He’s on for the full hour. He’s on for a half hour.

Watch it if you can.

9:02:
Get rid of the income tax. What would you replace it with? Paul doesn’t really know. He’d cut spending and bring troops home. It would save hundred of billions.

He’s not very specific and I think that’s hurting him.

9:03:
Paul doesn’t know how many troops are overseas. He really should. Especially if he’s talking about bringing all of them home. Russert knows. 572,000 apparently.

9:07:
People in Israel want us to bomb Iran. Who? Paul says it’s in the papers. Again, not very specific and it makes him sound like he doesn’t know what he’s talking about.

9:10:
Eric Dondero is quoted and there’s a picture of him. That’s odd. He says that Paul’s reaction after 9/11 was he thought there was going to be more government. Paul doesn’t back down and defends himself. Says he was pessimistic, but he has been surprised since then to see that people still respond to the freedom message.

9:14:
On Social Security, he makes a good point that he has been the only one to spend none of the SS money on anything. Even though he wants to get rid of it, he talks about a transition period.

9:16:
Paul’s district reports $4 billion of earmarks a year. Russert is bringing out his big guns. He says he’s not going to just leave the money there. Paul puts requests in the bills and then votes against them. He’s coming off as a little disingenuous.

9:20:
On immigration, Russert quotes a 1988 position where he’d welcome people into the country. Paul points out that the welfare state is creating a mess now, conditions have changed and we need to look at it differently.

9:21:
Russert is suggesting that amending the Constitution is unconstitutional? Huh? Boooo. What a BS question.

9:23:
On drugs, Paul points out that alcohol is the deadliest drug. Well said. He wants the federal government out of drug regulation. Talks about cancer patients getting arrested for using marijuana. He’d leave it up to the states.

9:24:
On the Civil Rights Act on 1964, Paul sticks to his guns about not voting for it if he had the chance because of the way the bill was written concerning property rights.

His points on slavery are interesting. We went to war while all other countries bought the slaves back from their owners and immediately set them free to solve that problem. Is this true? If so, he makes an interesting point on the necessity of the Civil War. But wouldn’t that be the federal government meddling in state affairs? Hmmm….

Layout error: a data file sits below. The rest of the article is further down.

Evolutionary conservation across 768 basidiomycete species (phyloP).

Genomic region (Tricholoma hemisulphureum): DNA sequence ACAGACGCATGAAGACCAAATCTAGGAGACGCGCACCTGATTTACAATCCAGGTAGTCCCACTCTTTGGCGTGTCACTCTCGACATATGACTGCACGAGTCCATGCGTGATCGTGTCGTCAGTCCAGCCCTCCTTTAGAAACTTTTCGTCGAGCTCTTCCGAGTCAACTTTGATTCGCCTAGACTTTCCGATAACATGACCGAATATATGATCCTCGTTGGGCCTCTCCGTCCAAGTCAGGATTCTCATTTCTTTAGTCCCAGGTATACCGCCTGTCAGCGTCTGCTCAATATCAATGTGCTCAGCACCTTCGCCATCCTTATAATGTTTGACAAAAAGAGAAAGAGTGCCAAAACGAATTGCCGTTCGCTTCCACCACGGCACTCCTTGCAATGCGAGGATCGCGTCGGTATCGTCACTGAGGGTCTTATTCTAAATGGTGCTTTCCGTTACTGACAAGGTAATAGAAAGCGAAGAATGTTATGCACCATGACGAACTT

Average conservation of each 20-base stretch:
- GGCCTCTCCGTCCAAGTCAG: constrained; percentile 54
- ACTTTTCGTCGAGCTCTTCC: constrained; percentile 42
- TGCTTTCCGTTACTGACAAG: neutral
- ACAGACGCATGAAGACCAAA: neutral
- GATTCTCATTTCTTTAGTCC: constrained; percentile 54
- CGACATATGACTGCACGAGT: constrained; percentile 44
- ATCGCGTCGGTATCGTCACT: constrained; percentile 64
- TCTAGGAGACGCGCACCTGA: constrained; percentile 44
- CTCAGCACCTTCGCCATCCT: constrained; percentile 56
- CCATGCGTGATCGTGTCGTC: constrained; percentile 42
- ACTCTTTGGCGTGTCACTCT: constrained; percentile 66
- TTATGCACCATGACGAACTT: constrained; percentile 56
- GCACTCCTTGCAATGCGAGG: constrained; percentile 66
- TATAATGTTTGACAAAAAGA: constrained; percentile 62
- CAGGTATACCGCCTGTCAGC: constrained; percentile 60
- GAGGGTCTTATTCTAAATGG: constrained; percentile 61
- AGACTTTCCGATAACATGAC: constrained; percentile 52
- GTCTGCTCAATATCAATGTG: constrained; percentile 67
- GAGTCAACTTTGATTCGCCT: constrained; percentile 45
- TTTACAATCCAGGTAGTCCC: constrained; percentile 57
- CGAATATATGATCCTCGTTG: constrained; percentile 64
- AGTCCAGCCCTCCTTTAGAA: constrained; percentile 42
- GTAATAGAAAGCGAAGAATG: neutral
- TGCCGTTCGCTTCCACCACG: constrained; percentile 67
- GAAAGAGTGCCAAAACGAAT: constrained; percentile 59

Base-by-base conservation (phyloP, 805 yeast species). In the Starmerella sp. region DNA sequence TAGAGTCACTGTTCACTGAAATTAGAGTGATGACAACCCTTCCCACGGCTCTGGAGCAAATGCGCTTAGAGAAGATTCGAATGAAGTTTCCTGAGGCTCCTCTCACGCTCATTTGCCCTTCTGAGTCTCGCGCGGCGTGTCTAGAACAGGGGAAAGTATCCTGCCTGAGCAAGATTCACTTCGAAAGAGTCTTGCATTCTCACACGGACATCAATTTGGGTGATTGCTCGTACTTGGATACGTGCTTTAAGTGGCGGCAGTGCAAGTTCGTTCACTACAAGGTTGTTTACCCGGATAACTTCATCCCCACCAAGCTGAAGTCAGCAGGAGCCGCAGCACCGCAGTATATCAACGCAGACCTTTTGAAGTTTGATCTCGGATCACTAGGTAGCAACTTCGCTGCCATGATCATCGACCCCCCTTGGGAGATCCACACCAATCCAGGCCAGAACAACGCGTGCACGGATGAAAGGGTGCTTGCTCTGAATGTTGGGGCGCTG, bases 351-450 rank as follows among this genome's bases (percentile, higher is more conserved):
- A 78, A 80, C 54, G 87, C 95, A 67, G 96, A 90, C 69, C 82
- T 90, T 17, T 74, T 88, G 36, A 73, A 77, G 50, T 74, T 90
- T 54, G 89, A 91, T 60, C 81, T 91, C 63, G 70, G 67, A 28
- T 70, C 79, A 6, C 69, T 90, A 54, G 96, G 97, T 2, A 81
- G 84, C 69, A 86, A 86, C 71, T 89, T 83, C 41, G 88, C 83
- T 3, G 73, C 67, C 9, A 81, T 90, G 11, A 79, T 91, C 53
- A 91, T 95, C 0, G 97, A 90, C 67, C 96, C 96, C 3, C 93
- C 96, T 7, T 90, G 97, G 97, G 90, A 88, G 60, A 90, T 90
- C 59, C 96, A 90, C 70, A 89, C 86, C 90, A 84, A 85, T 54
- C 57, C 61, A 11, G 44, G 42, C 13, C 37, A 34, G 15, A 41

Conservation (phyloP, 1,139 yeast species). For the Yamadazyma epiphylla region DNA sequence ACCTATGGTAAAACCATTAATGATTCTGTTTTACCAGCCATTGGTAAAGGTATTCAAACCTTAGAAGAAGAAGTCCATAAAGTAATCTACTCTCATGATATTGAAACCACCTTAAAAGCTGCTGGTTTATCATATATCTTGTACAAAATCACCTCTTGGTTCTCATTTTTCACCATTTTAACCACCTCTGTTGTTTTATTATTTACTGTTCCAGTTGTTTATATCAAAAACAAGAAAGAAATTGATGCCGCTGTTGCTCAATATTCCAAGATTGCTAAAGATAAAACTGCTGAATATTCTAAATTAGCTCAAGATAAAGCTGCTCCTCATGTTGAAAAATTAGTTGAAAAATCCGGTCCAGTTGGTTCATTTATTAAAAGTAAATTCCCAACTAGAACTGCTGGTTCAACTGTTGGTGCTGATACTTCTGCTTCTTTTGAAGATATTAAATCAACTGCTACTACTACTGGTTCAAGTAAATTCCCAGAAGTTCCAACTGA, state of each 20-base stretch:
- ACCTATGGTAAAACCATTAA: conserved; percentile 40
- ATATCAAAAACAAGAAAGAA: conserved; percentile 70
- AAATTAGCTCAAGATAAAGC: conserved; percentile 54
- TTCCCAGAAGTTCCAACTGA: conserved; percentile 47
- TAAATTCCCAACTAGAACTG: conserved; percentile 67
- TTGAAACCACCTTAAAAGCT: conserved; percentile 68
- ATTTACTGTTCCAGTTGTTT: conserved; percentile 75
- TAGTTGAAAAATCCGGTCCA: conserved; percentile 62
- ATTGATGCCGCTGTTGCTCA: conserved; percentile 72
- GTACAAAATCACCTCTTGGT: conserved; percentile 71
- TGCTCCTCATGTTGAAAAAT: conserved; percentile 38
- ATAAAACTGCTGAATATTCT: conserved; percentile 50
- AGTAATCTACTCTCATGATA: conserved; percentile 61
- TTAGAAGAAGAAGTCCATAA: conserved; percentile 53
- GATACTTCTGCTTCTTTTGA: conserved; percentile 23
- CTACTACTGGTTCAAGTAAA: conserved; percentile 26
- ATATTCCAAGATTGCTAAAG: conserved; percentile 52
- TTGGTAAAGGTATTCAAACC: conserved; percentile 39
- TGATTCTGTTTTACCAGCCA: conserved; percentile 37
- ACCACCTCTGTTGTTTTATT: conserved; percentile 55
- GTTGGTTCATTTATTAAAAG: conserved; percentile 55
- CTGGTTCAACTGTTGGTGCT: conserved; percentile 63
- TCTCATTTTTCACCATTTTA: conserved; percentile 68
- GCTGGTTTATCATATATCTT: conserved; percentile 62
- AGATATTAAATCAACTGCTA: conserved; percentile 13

9:28:
Russert: Why are you running as a Republican for President if you wanted to withdraw from your party back in 1987? I wonder why too. He says that he’s running for the old ideals of the Republican party, but seriously folks.

9:29:
Will you run as an independent? Paul won’t say no, but I’m becoming more convinced that his heart just isn’t in it.

9:31:
On the Mike Huckabee ad, Paul sidesteps the question and talks about fascism. Making a lot of good points here. Paul says we’re getting very close. Mentions Freedom to Fascism documentary.

9:33
Okay, I guess it wasn’t a full hour then. All in all, I don’t think it was a good interview for Paul, but he did get a chance to talk about his core issue at the very end.

Honestly, the biggest thing that Paul needs to focus on are facts. If he can cite extremely specific points to back up his positions, then he’s going to carry a lot more weight with Republicans and Independents. If not, he leaves himself open to being easily dismissed by the left and the right.

UPDATE:
Reason liveblogged it too…

It was a good, tough, fair interview. No asking to counter smears, just prying into decades of Paul’s statements that the average, non-Reason-subscribing voter would blanche at, and that he’s not often asked to explain again. Apart from foreign policy and earmark issues I think Paul acquitted himself well. But on those issues… as usual, Paul talks coldly and theoretically about terrorism, an issue where politicians are expected to bit their lips and hum “Have You Forgotten?” On earmarks, he just didn’t bring together Fact A and Fact B in a convincing manner, and he lucked out in Russert’s frenzy to move to the next question. His answers on the Civil Rights Act and Lincoln were rough, but those are the sorts of things you can be esoteric about.

Also, MSNBC has posted their transcript.

Home Politics Ron Paul/Meet The Press Liveblog

14 COMMENTS

  1. If he can cite extremely specific points to back up his positions, then he’s going to carry a lot more weight with Republicans and Independents.

    He can’t. Why? They don’t exist. Many of his positions sound good to a certain kind of person but just aren’t backed up by the facts. I’ve linked to articles before that show a much more factual and nuanced view on his gold bug beliefs but his supporters have paid no attention to these facts.

    How many people really want to completely eliminate every social program, transition period or not? What makes Ron Paul and his supporters believe that people making minimum wage or just a few dollars above it would be able to save enough for retirement, especially given they can’t even afford health care? It’s an ideological position completely divorced from the reality of many Americans. How can anyone believe in it and claim to care about their fellow citizens? Simple. By making them lesser human beings in their minds and hearts by making false assertions about how things work and sweeping assumptions about the people involved. It’s entirely their fault because there are enough jobs in this country that pay enough money and offer health care but those people are just too lazy to do what it takes to get them. Or claim that they all make bad decisions in their choice of lifestyle and that’s why they need so much health care. Heck, there are “conservatives” who make claims that completely ignore the welfare reforms of 1996 and the limits it placed on benefits. Reality has nothing to do with Ron Paul or many of the people who support him.